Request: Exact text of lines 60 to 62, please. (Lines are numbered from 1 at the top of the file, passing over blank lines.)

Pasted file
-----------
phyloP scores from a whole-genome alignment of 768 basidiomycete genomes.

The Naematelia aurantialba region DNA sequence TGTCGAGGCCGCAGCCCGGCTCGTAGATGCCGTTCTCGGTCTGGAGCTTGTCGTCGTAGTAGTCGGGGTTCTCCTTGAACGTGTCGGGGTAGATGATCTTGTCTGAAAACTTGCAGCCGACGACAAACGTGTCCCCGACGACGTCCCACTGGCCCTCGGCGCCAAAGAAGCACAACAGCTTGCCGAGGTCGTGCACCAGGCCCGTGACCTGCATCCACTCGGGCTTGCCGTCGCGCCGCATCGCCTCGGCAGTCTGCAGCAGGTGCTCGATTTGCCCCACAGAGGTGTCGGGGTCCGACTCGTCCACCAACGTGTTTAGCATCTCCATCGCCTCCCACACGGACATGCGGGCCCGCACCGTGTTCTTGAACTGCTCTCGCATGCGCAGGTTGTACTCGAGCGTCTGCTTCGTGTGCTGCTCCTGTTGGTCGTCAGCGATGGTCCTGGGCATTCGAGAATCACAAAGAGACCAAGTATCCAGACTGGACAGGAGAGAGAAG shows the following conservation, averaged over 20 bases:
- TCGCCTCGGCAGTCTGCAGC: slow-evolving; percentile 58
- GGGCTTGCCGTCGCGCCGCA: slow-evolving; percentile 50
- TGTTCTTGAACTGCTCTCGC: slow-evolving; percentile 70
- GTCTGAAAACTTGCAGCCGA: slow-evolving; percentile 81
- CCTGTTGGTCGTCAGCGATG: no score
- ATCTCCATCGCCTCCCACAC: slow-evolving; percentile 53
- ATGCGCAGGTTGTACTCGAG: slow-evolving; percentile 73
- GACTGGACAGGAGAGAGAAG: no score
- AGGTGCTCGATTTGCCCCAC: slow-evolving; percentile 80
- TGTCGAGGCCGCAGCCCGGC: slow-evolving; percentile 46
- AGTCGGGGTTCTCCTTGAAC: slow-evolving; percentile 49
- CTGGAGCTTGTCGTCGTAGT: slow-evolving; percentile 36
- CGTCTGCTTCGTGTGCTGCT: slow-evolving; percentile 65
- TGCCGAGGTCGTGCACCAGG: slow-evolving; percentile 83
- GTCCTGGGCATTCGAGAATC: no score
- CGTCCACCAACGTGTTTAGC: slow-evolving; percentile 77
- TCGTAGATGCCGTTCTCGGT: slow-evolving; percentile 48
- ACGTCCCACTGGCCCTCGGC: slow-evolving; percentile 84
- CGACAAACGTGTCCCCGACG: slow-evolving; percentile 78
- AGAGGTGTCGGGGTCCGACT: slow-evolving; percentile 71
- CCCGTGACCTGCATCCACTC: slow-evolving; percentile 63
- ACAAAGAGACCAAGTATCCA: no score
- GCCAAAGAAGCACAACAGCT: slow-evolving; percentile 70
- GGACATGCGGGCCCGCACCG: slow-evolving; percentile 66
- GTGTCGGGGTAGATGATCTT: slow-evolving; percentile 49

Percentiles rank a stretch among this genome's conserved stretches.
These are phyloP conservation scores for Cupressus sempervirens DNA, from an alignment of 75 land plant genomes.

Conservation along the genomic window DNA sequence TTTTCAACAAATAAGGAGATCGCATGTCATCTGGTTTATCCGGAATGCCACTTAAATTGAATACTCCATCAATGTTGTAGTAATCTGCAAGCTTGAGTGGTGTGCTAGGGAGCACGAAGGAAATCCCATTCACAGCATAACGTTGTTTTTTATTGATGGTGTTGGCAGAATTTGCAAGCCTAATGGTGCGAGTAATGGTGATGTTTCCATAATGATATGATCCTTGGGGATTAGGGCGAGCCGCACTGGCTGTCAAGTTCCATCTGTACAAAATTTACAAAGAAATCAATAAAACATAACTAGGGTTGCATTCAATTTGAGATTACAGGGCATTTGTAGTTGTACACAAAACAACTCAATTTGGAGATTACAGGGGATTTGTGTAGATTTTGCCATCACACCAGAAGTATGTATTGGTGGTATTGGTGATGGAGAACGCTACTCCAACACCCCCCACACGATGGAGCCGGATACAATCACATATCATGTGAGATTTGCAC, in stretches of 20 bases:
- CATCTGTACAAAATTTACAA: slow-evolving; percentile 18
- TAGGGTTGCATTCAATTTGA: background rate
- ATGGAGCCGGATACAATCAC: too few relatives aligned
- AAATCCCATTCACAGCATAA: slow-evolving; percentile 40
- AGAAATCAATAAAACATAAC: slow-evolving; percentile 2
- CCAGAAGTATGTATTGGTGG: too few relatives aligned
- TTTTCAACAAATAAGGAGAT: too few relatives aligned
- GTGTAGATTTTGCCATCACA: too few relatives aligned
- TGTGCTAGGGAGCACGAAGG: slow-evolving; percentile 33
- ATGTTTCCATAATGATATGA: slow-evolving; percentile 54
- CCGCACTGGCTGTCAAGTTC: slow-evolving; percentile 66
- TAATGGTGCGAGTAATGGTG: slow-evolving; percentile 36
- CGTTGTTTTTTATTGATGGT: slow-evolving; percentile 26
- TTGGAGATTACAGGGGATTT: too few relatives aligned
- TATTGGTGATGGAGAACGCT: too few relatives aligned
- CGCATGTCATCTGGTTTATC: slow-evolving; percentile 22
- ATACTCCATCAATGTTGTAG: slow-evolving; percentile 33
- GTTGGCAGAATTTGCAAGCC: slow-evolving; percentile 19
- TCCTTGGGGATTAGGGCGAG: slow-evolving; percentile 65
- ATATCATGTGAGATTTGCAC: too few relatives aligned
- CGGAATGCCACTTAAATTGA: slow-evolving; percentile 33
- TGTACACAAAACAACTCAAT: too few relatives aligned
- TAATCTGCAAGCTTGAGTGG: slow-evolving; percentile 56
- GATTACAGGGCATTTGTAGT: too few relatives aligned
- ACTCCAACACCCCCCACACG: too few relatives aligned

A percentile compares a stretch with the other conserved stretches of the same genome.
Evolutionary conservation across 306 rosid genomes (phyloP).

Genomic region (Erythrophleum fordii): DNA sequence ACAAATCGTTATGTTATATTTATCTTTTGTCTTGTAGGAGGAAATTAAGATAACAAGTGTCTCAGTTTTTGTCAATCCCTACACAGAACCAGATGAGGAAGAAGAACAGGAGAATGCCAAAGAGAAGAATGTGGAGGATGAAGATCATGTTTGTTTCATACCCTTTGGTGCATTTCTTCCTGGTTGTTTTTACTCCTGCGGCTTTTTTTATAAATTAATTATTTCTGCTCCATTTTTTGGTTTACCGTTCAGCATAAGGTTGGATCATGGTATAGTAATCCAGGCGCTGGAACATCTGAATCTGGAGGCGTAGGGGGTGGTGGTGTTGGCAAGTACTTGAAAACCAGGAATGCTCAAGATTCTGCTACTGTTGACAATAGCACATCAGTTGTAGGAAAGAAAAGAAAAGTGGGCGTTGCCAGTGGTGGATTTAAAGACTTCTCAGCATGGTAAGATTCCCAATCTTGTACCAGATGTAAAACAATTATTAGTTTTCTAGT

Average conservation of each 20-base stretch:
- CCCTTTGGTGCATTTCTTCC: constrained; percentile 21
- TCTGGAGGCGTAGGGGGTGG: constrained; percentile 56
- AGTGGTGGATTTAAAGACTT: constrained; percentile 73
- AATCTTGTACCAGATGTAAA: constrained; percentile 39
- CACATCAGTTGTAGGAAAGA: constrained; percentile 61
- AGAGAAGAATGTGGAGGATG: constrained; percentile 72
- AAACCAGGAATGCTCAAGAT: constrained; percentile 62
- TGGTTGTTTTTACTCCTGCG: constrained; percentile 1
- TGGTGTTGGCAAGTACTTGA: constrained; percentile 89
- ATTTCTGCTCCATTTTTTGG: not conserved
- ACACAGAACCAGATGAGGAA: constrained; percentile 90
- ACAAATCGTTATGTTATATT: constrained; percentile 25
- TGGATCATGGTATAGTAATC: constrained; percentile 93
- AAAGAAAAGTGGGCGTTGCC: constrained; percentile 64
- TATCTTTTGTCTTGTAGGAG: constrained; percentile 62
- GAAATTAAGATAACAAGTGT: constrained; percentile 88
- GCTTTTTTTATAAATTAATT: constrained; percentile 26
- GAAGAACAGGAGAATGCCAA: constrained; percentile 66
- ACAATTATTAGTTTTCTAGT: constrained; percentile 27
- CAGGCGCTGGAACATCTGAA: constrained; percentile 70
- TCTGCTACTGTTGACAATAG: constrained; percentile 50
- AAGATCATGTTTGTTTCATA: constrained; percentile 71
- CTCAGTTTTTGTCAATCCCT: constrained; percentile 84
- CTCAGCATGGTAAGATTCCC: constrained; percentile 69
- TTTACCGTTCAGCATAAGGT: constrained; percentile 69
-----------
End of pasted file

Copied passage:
- CCCTTTGGTGCATTTCTTCC: constrained; percentile 21
- TCTGGAGGCGTAGGGGGTGG: constrained; percentile 56
- AGTGGTGGATTTAAAGACTT: constrained; percentile 73